But maybe I don’t have to fret so much. When did I become so gun-shy? Eh, I know when, and I don’t really want to talk about it. But here’s the point: it has always been my rigorous belief that if I write honestly, I have nothing to be ashamed of. Sometimes my honest reaction is mockery, or criticism, or anger. I never wish to hurt anyone, and when I do, I will face it and deal with it. But I don’t have to be stymied by fear.
Tip o’ the hat to Alyssa Rosenberg for pointing me toward that essay. She also thinks Seraphina would make a good movie, so you know she’s a person discerning intellect and excellent tastes.
So sayeth an interesting NYT article about MRI scans of dogs’ brains. Of course, I suspect anyone who loves dogs could have told you dogs have emotions. I witnessed a display of unbridled canine joy just yesterday morning, when my husband returned from a week in Japan. It’s hard to doubt it once you’ve seen our whippet bounding around, running in circles, and frantically snuggling up to him the moment he sits down.
What’s more interesting to me in this article is the argument that emotions comprise personhood. In our household, we do believe Una is a person, but we would claim it’s because she has a “personality”. Emotional reactions are part of her personality, but not all of it by any means. The article, however, implies that emotion should make the difference between our treating animals as “things” and our treating them as “people”.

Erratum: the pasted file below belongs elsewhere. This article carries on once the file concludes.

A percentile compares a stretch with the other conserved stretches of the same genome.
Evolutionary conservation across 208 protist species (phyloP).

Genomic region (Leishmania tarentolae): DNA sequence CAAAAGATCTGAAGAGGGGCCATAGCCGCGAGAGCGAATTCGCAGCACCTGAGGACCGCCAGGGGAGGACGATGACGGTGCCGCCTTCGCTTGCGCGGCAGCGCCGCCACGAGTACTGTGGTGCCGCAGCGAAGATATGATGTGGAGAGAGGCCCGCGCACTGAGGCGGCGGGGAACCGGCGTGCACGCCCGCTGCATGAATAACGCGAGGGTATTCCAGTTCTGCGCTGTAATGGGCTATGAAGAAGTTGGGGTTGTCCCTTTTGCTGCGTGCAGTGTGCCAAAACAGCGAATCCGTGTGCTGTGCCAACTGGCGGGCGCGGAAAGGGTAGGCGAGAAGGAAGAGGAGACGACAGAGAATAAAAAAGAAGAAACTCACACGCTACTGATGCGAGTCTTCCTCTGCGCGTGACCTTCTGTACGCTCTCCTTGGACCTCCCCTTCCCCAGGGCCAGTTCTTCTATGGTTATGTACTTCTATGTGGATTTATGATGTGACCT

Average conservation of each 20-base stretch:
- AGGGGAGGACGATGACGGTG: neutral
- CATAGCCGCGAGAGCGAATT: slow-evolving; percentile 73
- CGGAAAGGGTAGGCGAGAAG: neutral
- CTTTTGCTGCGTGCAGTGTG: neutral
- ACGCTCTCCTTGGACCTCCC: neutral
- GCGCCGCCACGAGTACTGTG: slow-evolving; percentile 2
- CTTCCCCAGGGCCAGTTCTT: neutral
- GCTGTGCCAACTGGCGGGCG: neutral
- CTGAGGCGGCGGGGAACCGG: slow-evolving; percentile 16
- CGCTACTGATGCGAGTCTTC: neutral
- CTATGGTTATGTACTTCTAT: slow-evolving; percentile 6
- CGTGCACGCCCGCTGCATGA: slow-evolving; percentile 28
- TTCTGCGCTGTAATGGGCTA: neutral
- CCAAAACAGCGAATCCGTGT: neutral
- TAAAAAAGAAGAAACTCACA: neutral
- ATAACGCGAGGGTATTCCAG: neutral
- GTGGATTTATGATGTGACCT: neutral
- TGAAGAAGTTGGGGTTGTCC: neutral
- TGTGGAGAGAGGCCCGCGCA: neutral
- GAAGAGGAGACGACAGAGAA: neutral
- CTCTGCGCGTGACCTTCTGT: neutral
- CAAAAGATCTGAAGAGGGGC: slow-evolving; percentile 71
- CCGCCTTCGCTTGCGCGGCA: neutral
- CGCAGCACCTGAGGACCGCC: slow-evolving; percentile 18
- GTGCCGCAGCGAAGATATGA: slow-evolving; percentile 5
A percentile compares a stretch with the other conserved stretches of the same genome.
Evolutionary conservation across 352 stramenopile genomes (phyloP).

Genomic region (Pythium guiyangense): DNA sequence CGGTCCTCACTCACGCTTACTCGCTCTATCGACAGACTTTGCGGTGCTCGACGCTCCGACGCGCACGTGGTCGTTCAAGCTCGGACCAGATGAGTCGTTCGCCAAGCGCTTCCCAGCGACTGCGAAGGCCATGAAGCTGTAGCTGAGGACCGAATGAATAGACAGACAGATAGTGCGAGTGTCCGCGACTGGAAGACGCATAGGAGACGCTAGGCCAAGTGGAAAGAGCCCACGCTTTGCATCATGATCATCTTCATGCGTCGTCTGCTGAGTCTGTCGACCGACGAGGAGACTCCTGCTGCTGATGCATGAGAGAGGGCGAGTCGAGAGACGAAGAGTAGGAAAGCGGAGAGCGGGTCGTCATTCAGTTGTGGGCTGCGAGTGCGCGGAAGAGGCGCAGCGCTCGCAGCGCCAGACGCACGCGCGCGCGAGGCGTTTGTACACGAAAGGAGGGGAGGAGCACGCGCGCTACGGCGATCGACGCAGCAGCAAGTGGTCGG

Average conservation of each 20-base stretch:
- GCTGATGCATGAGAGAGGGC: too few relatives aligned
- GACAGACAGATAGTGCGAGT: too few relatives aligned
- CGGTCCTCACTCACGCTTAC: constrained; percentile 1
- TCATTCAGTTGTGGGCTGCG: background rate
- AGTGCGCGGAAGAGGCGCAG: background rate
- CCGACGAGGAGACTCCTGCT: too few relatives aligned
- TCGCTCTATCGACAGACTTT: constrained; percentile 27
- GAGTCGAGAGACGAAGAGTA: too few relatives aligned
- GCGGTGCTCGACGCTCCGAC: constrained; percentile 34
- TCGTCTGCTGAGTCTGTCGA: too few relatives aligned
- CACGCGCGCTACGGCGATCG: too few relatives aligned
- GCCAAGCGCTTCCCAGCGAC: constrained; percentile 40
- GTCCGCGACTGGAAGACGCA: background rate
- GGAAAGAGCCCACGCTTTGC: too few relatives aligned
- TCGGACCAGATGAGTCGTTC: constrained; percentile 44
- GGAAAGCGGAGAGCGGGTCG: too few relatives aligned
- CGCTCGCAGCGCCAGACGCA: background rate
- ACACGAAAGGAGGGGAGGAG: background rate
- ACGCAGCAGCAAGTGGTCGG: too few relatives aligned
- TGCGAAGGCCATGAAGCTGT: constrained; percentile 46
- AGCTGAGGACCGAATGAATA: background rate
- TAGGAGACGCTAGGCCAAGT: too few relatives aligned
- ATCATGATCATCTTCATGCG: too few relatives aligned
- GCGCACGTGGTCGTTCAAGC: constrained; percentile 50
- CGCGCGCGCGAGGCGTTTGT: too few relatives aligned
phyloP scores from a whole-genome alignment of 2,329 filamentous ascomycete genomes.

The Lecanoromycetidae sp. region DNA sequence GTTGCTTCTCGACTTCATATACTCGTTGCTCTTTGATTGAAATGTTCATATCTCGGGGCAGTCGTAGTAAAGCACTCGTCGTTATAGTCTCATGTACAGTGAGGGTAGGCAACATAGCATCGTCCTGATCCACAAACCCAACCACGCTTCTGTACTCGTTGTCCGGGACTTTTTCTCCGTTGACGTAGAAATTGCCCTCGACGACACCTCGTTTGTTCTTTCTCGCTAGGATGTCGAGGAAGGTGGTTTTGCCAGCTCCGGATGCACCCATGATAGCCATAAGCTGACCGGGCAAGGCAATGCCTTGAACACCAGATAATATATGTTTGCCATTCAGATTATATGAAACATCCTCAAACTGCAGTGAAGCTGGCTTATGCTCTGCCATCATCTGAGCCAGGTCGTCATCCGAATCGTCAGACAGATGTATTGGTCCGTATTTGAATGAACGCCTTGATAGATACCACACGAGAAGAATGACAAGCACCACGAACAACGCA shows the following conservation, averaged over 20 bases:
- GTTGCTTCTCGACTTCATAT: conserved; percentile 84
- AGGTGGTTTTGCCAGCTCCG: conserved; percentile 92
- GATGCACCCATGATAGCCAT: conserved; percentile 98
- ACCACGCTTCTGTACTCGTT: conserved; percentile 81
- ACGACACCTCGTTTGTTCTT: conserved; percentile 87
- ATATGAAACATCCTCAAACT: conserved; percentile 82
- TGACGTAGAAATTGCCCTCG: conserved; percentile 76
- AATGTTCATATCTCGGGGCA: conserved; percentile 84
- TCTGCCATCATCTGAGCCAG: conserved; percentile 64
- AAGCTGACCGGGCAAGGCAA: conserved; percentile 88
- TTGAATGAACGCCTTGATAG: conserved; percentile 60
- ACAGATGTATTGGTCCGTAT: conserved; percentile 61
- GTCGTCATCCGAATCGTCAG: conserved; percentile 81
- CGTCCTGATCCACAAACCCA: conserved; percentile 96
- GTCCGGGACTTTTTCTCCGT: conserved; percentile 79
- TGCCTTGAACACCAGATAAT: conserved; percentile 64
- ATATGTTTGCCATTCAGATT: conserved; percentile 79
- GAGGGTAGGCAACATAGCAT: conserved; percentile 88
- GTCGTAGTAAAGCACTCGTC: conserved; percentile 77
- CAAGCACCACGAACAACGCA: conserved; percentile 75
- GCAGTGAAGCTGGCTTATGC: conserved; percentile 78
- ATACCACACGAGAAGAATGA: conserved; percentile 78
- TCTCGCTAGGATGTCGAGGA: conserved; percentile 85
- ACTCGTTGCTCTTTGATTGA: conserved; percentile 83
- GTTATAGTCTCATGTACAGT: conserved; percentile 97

But should it? Are emotions the most important measure of personhood? I don’t mean to imply that I have the answer. This is something I think about a lot, however, and play with in my writing. I’ve created a species of dragon who do not experience emotions in their natural form, but are subject to emotions in human form, and find them profoundly disconcerting.
Are dragons in dragon form not “people”? I think they are. Is having emotions somehow superior? Some of my characters believe that, but I don’t. On the flip side, dragons sometimes don’t consider humans “people” – they’re too irrational!